• Experiment with Auto HDR, which is the first switch you see when you open the Camera Assistant app; I say experiment because while turning off Auto HDR will pretty much result in a more natural, less processed image, it can also screw up some high-contrast photos, like when you’re shooting against the sun; this is because Samsung’s HDR is quite aggressive, and does not allow for middle ground: HDR is really on or really off

That’s all! Photos from your Galaxy S23 should now look much more natural, lifelike and authentic than what you were seeing when you took the photo. For example, you may have noticed that the sky and grass in some of the samples I shot are less blue/green, because the Scene Optimizer has been turned off, making the landscapes look more realistic. branches, grass, and most other textures (including the clouds in the sky) feel softer but in a good way. What’s cool is that setting the image softening to medium will also reduce noise in your photos, even those taken in daylight! However, photos from the Galaxy S23 Ultra have noticeably less detail than photos taken with a Xiaomi 13 Ultra, so Samsung still has a long way to go.

Samsung users complaining online: Galaxy S23 Ultra, Galaxy S23, Galaxy S22, Galaxy S21 can take great photos, but Samsung chooses to make it difficult

Here’s the thing. While allowing users to adjust the vibrancy, sharpness, and HDR of photos is great, those settings should be made available in the default camera app, Samsung. Take HDR, for example – it’s a basic camera setting that used to be available in pretty much every phone’s default camera app back in the day, just a click away. Now you have to download a separate Camera app to turn off HDR. What’s up with that?!

And as I said above, HDR is a very situational camera setting that you need depending on the scene you’re photographing. The Galaxy S23 Ultra’s current camera layout makes turning HDR on and off a pain in the back. I know this because I had to take hundreds of samples with HDR on/off for the sake of this comparison.

  • Also, why is the setting that corrects photos that look too sharp called photo soft effect? It seems that Samsung is insinuating that the photos of the exaggerated harp are the normwhile the softest and most authentic photos are for the crazy nerds who want to soften their photos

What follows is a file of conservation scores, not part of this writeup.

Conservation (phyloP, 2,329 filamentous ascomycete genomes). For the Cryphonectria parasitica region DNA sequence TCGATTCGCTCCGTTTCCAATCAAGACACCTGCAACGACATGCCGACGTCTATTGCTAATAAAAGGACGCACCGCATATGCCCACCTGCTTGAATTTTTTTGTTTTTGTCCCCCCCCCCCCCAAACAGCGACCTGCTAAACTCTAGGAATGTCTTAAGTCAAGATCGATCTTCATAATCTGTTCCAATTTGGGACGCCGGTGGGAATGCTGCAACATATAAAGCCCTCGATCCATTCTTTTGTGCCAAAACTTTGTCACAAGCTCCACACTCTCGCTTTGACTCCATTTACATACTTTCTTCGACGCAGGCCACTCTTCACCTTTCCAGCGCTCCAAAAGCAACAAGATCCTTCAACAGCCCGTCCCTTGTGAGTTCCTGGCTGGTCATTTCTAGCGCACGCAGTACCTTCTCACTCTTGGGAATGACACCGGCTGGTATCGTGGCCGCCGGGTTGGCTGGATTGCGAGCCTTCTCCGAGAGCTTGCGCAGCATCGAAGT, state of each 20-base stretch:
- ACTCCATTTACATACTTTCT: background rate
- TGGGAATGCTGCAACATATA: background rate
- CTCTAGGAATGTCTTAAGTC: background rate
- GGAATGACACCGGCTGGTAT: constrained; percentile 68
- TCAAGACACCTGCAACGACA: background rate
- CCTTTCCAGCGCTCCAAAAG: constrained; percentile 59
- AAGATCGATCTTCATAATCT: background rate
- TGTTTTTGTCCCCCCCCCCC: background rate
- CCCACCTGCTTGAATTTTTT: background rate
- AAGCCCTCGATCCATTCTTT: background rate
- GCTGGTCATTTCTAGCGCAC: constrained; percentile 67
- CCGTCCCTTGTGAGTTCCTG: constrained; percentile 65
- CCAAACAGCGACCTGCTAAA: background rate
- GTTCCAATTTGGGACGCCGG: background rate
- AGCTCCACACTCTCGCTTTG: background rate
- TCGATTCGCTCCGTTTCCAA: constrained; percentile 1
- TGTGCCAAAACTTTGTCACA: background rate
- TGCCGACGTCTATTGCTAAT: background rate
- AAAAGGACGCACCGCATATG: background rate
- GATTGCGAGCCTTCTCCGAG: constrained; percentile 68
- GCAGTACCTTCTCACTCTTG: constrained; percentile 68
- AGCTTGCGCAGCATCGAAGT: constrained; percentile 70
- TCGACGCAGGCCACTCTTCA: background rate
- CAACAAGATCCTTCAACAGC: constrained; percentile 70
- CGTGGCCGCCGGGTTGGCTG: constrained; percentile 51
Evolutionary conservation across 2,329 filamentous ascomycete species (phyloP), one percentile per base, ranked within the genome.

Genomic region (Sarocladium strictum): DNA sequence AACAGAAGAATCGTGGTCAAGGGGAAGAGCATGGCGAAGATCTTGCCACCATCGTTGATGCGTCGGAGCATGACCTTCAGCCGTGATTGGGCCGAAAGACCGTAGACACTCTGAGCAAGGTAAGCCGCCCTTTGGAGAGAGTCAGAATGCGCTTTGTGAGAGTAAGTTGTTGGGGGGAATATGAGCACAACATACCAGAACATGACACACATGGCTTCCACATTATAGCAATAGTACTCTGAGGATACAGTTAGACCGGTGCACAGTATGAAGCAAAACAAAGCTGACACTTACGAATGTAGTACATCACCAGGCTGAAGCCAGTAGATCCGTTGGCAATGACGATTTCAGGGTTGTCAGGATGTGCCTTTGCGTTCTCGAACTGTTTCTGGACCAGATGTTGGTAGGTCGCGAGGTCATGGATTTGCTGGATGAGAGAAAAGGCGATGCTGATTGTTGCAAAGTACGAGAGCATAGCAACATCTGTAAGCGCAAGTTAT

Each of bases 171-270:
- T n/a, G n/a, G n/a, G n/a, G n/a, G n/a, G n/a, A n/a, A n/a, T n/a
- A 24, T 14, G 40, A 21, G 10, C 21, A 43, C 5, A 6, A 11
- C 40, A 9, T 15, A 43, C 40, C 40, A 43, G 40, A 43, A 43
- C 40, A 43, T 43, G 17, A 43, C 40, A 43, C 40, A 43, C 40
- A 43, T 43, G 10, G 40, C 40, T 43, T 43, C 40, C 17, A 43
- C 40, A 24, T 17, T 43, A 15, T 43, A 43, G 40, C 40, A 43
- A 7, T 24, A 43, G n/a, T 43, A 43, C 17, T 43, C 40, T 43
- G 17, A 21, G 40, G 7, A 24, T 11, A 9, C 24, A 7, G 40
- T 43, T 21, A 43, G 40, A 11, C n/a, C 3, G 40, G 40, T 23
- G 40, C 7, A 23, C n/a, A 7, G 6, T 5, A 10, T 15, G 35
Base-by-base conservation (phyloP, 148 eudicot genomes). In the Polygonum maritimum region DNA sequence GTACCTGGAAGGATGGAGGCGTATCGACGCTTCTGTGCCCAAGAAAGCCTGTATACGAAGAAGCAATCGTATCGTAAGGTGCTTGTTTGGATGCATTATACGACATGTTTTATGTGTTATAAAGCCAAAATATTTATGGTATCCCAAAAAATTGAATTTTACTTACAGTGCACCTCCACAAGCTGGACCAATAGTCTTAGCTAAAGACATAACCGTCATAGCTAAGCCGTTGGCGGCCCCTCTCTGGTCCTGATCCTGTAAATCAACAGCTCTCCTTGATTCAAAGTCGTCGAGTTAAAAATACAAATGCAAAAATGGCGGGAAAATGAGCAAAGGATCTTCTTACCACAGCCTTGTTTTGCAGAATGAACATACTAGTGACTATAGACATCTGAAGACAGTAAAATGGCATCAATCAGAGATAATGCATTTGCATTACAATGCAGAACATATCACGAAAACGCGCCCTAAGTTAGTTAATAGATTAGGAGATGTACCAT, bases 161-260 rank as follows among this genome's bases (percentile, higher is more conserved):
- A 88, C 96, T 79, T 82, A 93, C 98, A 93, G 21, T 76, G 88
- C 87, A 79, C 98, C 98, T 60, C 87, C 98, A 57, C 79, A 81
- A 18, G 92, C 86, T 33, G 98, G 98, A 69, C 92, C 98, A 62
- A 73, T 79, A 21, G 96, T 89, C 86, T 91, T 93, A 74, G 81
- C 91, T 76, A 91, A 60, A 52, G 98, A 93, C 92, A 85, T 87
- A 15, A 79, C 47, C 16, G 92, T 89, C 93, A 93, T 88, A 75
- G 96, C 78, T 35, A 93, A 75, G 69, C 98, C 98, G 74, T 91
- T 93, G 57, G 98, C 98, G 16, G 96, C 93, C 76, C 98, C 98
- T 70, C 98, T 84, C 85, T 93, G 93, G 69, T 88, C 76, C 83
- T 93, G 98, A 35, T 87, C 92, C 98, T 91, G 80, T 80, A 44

• While it helps make photos look more natural, Samsung’s image softening appears to work exactly like a softening algorithm; it seems that instead of changing the initial processing of the JPEG, this setting applies the softening in addition to the default processing; maybe that’s why some photos taken with medium/high picture soft effect may look soft/blurry, that’s why I don’t recommend setting picture soft effect to high

Apple and Samsung continue to screw up iPhone and Galaxy cameras with bizarre image processing; Galaxy S23 Ultra can’t be the best camera phone if Samsung doesn’t take notes from Xiaomi 13 Ultra

Keep in mind that I’m not alone in criticizing the image processing in Samsung and Apple cameras. Our Victor shares my observations, as do many other tech enthusiasts and smartphone reviewers, while ordinary people on Reddit also complains about unnatural photos taken with the Galaxy S23 Ultra. In other words, this is not just my opinion.

And even then, while the Galaxy S23 Ultra can take more natural and better photos (with those settings enabled), the Samsung flagship is still far from something like a Xiaomi 13 Ultra. Again, you can check out our YouTube camera comparison of the Xiaomi 13 Ultra, Galaxy S23 Ultra and iPhone 14 Pro for yourself. Xiaomi’s flagship is on a completely different level than the S23 Ultra, not to mention the iPhone 14 Pro.

How long do we have to wait for a Galaxy (and an iPhone) that allows us to take authentic photos without making an extra effort, Samsung (and Apple)? In my humble opinion, photography is about capturing a photo/moment as you see it, not about taking it an enhanced picture of your reality. We have Photoshop’s new generative AI for it (this story is coming soon).

So how about giving us two shooting modes, Samsung? Xiaomi allows users to choose between an authentic photo shooting mode and a vibrant one, which greatly helps users choose whether they want a realistic or Instagram-ready image. Let’s go now…